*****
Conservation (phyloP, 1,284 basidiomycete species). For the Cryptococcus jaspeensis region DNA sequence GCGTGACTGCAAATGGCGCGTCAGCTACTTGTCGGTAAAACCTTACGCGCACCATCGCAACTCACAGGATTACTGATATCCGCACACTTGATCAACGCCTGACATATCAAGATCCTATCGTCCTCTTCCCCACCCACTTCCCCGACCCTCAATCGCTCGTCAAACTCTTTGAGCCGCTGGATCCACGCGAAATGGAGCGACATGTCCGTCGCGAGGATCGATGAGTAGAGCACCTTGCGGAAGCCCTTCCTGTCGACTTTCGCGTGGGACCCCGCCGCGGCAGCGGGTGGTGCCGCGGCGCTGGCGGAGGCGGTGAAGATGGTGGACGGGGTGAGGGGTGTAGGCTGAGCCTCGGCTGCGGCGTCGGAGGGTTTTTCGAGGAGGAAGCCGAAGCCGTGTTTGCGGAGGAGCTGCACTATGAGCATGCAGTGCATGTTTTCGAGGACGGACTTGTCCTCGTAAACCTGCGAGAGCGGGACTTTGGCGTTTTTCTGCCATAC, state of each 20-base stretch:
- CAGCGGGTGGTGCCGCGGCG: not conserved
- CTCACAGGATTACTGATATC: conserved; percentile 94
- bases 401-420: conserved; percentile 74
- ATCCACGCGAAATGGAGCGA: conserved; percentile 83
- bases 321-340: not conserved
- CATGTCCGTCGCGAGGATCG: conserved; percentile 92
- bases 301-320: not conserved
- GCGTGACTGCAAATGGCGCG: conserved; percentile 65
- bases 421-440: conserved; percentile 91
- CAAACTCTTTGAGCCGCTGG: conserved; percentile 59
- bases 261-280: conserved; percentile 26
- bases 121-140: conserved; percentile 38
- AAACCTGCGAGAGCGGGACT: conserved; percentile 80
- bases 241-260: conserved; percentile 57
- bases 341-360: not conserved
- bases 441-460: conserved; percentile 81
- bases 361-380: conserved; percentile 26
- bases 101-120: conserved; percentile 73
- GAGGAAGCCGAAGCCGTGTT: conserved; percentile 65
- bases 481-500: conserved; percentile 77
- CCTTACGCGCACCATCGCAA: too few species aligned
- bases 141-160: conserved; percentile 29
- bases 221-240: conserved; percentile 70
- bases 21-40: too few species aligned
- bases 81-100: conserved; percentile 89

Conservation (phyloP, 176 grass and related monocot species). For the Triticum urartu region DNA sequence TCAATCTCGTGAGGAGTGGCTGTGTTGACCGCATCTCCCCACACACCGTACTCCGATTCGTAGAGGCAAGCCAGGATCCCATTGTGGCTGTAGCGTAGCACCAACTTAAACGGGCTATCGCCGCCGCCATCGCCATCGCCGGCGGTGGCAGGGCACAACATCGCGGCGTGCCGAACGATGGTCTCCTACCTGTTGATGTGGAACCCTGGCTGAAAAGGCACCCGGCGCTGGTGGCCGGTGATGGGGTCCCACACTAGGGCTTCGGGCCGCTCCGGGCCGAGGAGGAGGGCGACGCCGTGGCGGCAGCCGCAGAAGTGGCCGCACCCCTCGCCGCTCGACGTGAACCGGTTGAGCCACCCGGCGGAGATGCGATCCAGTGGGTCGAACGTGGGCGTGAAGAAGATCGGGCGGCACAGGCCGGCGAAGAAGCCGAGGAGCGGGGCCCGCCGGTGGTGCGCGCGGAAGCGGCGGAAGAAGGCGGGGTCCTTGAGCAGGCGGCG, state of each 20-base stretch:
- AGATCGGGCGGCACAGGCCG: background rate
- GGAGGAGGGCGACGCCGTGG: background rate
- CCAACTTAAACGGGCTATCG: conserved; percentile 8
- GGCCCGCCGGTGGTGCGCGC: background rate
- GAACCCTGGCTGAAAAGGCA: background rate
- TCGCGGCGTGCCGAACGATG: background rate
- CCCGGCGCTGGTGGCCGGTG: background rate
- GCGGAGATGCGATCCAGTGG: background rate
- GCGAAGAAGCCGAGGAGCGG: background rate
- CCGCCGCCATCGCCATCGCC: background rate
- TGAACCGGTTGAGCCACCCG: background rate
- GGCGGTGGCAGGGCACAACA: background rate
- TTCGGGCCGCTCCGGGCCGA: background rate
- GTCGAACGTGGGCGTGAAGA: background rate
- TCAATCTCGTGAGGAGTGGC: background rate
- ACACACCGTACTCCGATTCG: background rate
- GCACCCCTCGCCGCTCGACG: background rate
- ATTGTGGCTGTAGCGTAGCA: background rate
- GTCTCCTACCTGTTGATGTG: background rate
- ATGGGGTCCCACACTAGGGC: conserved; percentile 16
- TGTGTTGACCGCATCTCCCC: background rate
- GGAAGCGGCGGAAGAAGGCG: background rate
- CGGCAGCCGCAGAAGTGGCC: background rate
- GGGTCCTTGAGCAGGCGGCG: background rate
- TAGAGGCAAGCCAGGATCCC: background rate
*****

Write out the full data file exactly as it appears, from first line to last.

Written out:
Conservation (phyloP, 1,284 basidiomycete species). For the Cryptococcus jaspeensis region DNA sequence GCGTGACTGCAAATGGCGCGTCAGCTACTTGTCGGTAAAACCTTACGCGCACCATCGCAACTCACAGGATTACTGATATCCGCACACTTGATCAACGCCTGACATATCAAGATCCTATCGTCCTCTTCCCCACCCACTTCCCCGACCCTCAATCGCTCGTCAAACTCTTTGAGCCGCTGGATCCACGCGAAATGGAGCGACATGTCCGTCGCGAGGATCGATGAGTAGAGCACCTTGCGGAAGCCCTTCCTGTCGACTTTCGCGTGGGACCCCGCCGCGGCAGCGGGTGGTGCCGCGGCGCTGGCGGAGGCGGTGAAGATGGTGGACGGGGTGAGGGGTGTAGGCTGAGCCTCGGCTGCGGCGTCGGAGGGTTTTTCGAGGAGGAAGCCGAAGCCGTGTTTGCGGAGGAGCTGCACTATGAGCATGCAGTGCATGTTTTCGAGGACGGACTTGTCCTCGTAAACCTGCGAGAGCGGGACTTTGGCGTTTTTCTGCCATAC, state of each 20-base stretch:
- CAGCGGGTGGTGCCGCGGCG: not conserved
- CTCACAGGATTACTGATATC: conserved; percentile 94
- bases 401-420: conserved; percentile 74
- ATCCACGCGAAATGGAGCGA: conserved; percentile 83
- bases 321-340: not conserved
- CATGTCCGTCGCGAGGATCG: conserved; percentile 92
- bases 301-320: not conserved
- GCGTGACTGCAAATGGCGCG: conserved; percentile 65
- bases 421-440: conserved; percentile 91
- CAAACTCTTTGAGCCGCTGG: conserved; percentile 59
- bases 261-280: conserved; percentile 26
- bases 121-140: conserved; percentile 38
- AAACCTGCGAGAGCGGGACT: conserved; percentile 80
- bases 241-260: conserved; percentile 57
- bases 341-360: not conserved
- bases 441-460: conserved; percentile 81
- bases 361-380: conserved; percentile 26
- bases 101-120: conserved; percentile 73
- GAGGAAGCCGAAGCCGTGTT: conserved; percentile 65
- bases 481-500: conserved; percentile 77
- CCTTACGCGCACCATCGCAA: too few species aligned
- bases 141-160: conserved; percentile 29
- bases 221-240: conserved; percentile 70
- bases 21-40: too few species aligned
- bases 81-100: conserved; percentile 89

Conservation (phyloP, 176 grass and related monocot species). For the Triticum urartu region DNA sequence TCAATCTCGTGAGGAGTGGCTGTGTTGACCGCATCTCCCCACACACCGTACTCCGATTCGTAGAGGCAAGCCAGGATCCCATTGTGGCTGTAGCGTAGCACCAACTTAAACGGGCTATCGCCGCCGCCATCGCCATCGCCGGCGGTGGCAGGGCACAACATCGCGGCGTGCCGAACGATGGTCTCCTACCTGTTGATGTGGAACCCTGGCTGAAAAGGCACCCGGCGCTGGTGGCCGGTGATGGGGTCCCACACTAGGGCTTCGGGCCGCTCCGGGCCGAGGAGGAGGGCGACGCCGTGGCGGCAGCCGCAGAAGTGGCCGCACCCCTCGCCGCTCGACGTGAACCGGTTGAGCCACCCGGCGGAGATGCGATCCAGTGGGTCGAACGTGGGCGTGAAGAAGATCGGGCGGCACAGGCCGGCGAAGAAGCCGAGGAGCGGGGCCCGCCGGTGGTGCGCGCGGAAGCGGCGGAAGAAGGCGGGGTCCTTGAGCAGGCGGCG, state of each 20-base stretch:
- AGATCGGGCGGCACAGGCCG: background rate
- GGAGGAGGGCGACGCCGTGG: background rate
- CCAACTTAAACGGGCTATCG: conserved; percentile 8
- GGCCCGCCGGTGGTGCGCGC: background rate
- GAACCCTGGCTGAAAAGGCA: background rate
- TCGCGGCGTGCCGAACGATG: background rate
- CCCGGCGCTGGTGGCCGGTG: background rate
- GCGGAGATGCGATCCAGTGG: background rate
- GCGAAGAAGCCGAGGAGCGG: background rate
- CCGCCGCCATCGCCATCGCC: background rate
- TGAACCGGTTGAGCCACCCG: background rate
- GGCGGTGGCAGGGCACAACA: background rate
- TTCGGGCCGCTCCGGGCCGA: background rate
- GTCGAACGTGGGCGTGAAGA: background rate
- TCAATCTCGTGAGGAGTGGC: background rate
- ACACACCGTACTCCGATTCG: background rate
- GCACCCCTCGCCGCTCGACG: background rate
- ATTGTGGCTGTAGCGTAGCA: background rate
- GTCTCCTACCTGTTGATGTG: background rate
- ATGGGGTCCCACACTAGGGC: conserved; percentile 16
- TGTGTTGACCGCATCTCCCC: background rate
- GGAAGCGGCGGAAGAAGGCG: background rate
- CGGCAGCCGCAGAAGTGGCC: background rate
- GGGTCCTTGAGCAGGCGGCG: background rate
- TAGAGGCAAGCCAGGATCCC: background rate